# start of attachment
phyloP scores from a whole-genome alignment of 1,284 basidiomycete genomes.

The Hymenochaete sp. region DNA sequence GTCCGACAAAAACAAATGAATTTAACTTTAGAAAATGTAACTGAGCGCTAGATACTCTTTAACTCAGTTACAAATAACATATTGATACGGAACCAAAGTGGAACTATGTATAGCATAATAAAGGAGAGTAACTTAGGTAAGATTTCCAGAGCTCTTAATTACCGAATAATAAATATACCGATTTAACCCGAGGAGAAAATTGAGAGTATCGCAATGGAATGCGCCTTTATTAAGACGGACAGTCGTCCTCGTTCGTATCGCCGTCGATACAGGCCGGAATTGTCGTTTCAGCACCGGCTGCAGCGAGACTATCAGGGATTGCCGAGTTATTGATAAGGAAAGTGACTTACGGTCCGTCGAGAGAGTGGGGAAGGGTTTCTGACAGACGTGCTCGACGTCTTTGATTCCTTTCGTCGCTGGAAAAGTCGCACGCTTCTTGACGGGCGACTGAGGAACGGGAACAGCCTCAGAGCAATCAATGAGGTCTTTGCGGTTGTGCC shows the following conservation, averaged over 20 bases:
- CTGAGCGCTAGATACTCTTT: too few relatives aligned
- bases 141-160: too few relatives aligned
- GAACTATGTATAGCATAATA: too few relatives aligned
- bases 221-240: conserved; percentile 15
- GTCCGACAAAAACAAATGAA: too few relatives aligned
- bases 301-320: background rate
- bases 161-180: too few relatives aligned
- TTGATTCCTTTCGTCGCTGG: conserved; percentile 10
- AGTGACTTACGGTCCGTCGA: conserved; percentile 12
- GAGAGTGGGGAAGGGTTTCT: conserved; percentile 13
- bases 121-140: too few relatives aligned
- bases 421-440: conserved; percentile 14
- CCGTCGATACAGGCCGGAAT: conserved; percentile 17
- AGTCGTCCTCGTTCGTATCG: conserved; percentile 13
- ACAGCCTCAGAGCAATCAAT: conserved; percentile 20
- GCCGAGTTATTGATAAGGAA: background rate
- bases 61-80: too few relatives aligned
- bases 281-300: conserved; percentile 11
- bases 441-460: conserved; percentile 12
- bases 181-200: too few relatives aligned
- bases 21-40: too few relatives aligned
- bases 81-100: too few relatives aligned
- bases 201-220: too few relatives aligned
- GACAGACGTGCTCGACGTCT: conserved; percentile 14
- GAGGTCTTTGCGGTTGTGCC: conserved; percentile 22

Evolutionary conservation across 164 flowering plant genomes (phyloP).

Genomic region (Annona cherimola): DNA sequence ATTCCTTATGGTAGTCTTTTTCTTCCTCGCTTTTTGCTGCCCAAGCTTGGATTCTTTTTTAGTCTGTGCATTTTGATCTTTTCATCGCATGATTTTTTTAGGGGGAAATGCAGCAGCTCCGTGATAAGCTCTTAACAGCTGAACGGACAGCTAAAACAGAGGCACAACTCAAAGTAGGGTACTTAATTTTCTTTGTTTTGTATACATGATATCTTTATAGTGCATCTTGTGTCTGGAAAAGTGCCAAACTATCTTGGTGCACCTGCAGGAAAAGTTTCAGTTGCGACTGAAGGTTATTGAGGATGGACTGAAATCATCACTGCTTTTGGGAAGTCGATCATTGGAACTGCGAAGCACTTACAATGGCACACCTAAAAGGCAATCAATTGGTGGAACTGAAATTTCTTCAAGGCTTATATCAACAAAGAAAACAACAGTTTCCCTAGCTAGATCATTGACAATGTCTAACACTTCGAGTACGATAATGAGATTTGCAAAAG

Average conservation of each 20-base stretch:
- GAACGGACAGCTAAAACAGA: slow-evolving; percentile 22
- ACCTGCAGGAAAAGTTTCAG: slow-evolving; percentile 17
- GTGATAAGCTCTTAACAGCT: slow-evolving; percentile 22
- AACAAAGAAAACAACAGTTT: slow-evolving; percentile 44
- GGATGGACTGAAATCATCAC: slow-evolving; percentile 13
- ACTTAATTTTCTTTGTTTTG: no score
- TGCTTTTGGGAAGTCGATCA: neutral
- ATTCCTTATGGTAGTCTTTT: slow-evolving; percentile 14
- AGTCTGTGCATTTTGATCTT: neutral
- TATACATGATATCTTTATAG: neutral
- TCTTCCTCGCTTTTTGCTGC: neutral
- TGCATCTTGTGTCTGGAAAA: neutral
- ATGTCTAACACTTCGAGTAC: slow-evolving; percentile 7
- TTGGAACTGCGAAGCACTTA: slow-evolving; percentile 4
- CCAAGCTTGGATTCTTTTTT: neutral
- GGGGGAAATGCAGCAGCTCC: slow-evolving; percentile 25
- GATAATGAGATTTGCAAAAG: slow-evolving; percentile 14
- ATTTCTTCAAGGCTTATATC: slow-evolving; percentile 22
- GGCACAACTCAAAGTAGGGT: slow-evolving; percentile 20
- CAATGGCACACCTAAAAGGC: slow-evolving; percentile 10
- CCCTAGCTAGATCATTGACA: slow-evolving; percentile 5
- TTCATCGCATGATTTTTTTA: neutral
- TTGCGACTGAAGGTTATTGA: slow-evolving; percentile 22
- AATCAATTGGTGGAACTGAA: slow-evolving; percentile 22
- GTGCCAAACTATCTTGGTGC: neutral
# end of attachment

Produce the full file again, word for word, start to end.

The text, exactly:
phyloP scores from a whole-genome alignment of 1,284 basidiomycete genomes.

The Hymenochaete sp. region DNA sequence GTCCGACAAAAACAAATGAATTTAACTTTAGAAAATGTAACTGAGCGCTAGATACTCTTTAACTCAGTTACAAATAACATATTGATACGGAACCAAAGTGGAACTATGTATAGCATAATAAAGGAGAGTAACTTAGGTAAGATTTCCAGAGCTCTTAATTACCGAATAATAAATATACCGATTTAACCCGAGGAGAAAATTGAGAGTATCGCAATGGAATGCGCCTTTATTAAGACGGACAGTCGTCCTCGTTCGTATCGCCGTCGATACAGGCCGGAATTGTCGTTTCAGCACCGGCTGCAGCGAGACTATCAGGGATTGCCGAGTTATTGATAAGGAAAGTGACTTACGGTCCGTCGAGAGAGTGGGGAAGGGTTTCTGACAGACGTGCTCGACGTCTTTGATTCCTTTCGTCGCTGGAAAAGTCGCACGCTTCTTGACGGGCGACTGAGGAACGGGAACAGCCTCAGAGCAATCAATGAGGTCTTTGCGGTTGTGCC shows the following conservation, averaged over 20 bases:
- CTGAGCGCTAGATACTCTTT: too few relatives aligned
- bases 141-160: too few relatives aligned
- GAACTATGTATAGCATAATA: too few relatives aligned
- bases 221-240: conserved; percentile 15
- GTCCGACAAAAACAAATGAA: too few relatives aligned
- bases 301-320: background rate
- bases 161-180: too few relatives aligned
- TTGATTCCTTTCGTCGCTGG: conserved; percentile 10
- AGTGACTTACGGTCCGTCGA: conserved; percentile 12
- GAGAGTGGGGAAGGGTTTCT: conserved; percentile 13
- bases 121-140: too few relatives aligned
- bases 421-440: conserved; percentile 14
- CCGTCGATACAGGCCGGAAT: conserved; percentile 17
- AGTCGTCCTCGTTCGTATCG: conserved; percentile 13
- ACAGCCTCAGAGCAATCAAT: conserved; percentile 20
- GCCGAGTTATTGATAAGGAA: background rate
- bases 61-80: too few relatives aligned
- bases 281-300: conserved; percentile 11
- bases 441-460: conserved; percentile 12
- bases 181-200: too few relatives aligned
- bases 21-40: too few relatives aligned
- bases 81-100: too few relatives aligned
- bases 201-220: too few relatives aligned
- GACAGACGTGCTCGACGTCT: conserved; percentile 14
- GAGGTCTTTGCGGTTGTGCC: conserved; percentile 22

Evolutionary conservation across 164 flowering plant genomes (phyloP).

Genomic region (Annona cherimola): DNA sequence ATTCCTTATGGTAGTCTTTTTCTTCCTCGCTTTTTGCTGCCCAAGCTTGGATTCTTTTTTAGTCTGTGCATTTTGATCTTTTCATCGCATGATTTTTTTAGGGGGAAATGCAGCAGCTCCGTGATAAGCTCTTAACAGCTGAACGGACAGCTAAAACAGAGGCACAACTCAAAGTAGGGTACTTAATTTTCTTTGTTTTGTATACATGATATCTTTATAGTGCATCTTGTGTCTGGAAAAGTGCCAAACTATCTTGGTGCACCTGCAGGAAAAGTTTCAGTTGCGACTGAAGGTTATTGAGGATGGACTGAAATCATCACTGCTTTTGGGAAGTCGATCATTGGAACTGCGAAGCACTTACAATGGCACACCTAAAAGGCAATCAATTGGTGGAACTGAAATTTCTTCAAGGCTTATATCAACAAAGAAAACAACAGTTTCCCTAGCTAGATCATTGACAATGTCTAACACTTCGAGTACGATAATGAGATTTGCAAAAG

Average conservation of each 20-base stretch:
- GAACGGACAGCTAAAACAGA: slow-evolving; percentile 22
- ACCTGCAGGAAAAGTTTCAG: slow-evolving; percentile 17
- GTGATAAGCTCTTAACAGCT: slow-evolving; percentile 22
- AACAAAGAAAACAACAGTTT: slow-evolving; percentile 44
- GGATGGACTGAAATCATCAC: slow-evolving; percentile 13
- ACTTAATTTTCTTTGTTTTG: no score
- TGCTTTTGGGAAGTCGATCA: neutral
- ATTCCTTATGGTAGTCTTTT: slow-evolving; percentile 14
- AGTCTGTGCATTTTGATCTT: neutral
- TATACATGATATCTTTATAG: neutral
- TCTTCCTCGCTTTTTGCTGC: neutral
- TGCATCTTGTGTCTGGAAAA: neutral
- ATGTCTAACACTTCGAGTAC: slow-evolving; percentile 7
- TTGGAACTGCGAAGCACTTA: slow-evolving; percentile 4
- CCAAGCTTGGATTCTTTTTT: neutral
- GGGGGAAATGCAGCAGCTCC: slow-evolving; percentile 25
- GATAATGAGATTTGCAAAAG: slow-evolving; percentile 14
- ATTTCTTCAAGGCTTATATC: slow-evolving; percentile 22
- GGCACAACTCAAAGTAGGGT: slow-evolving; percentile 20
- CAATGGCACACCTAAAAGGC: slow-evolving; percentile 10
- CCCTAGCTAGATCATTGACA: slow-evolving; percentile 5
- TTCATCGCATGATTTTTTTA: neutral
- TTGCGACTGAAGGTTATTGA: slow-evolving; percentile 22
- AATCAATTGGTGGAACTGAA: slow-evolving; percentile 22
- GTGCCAAACTATCTTGGTGC: neutral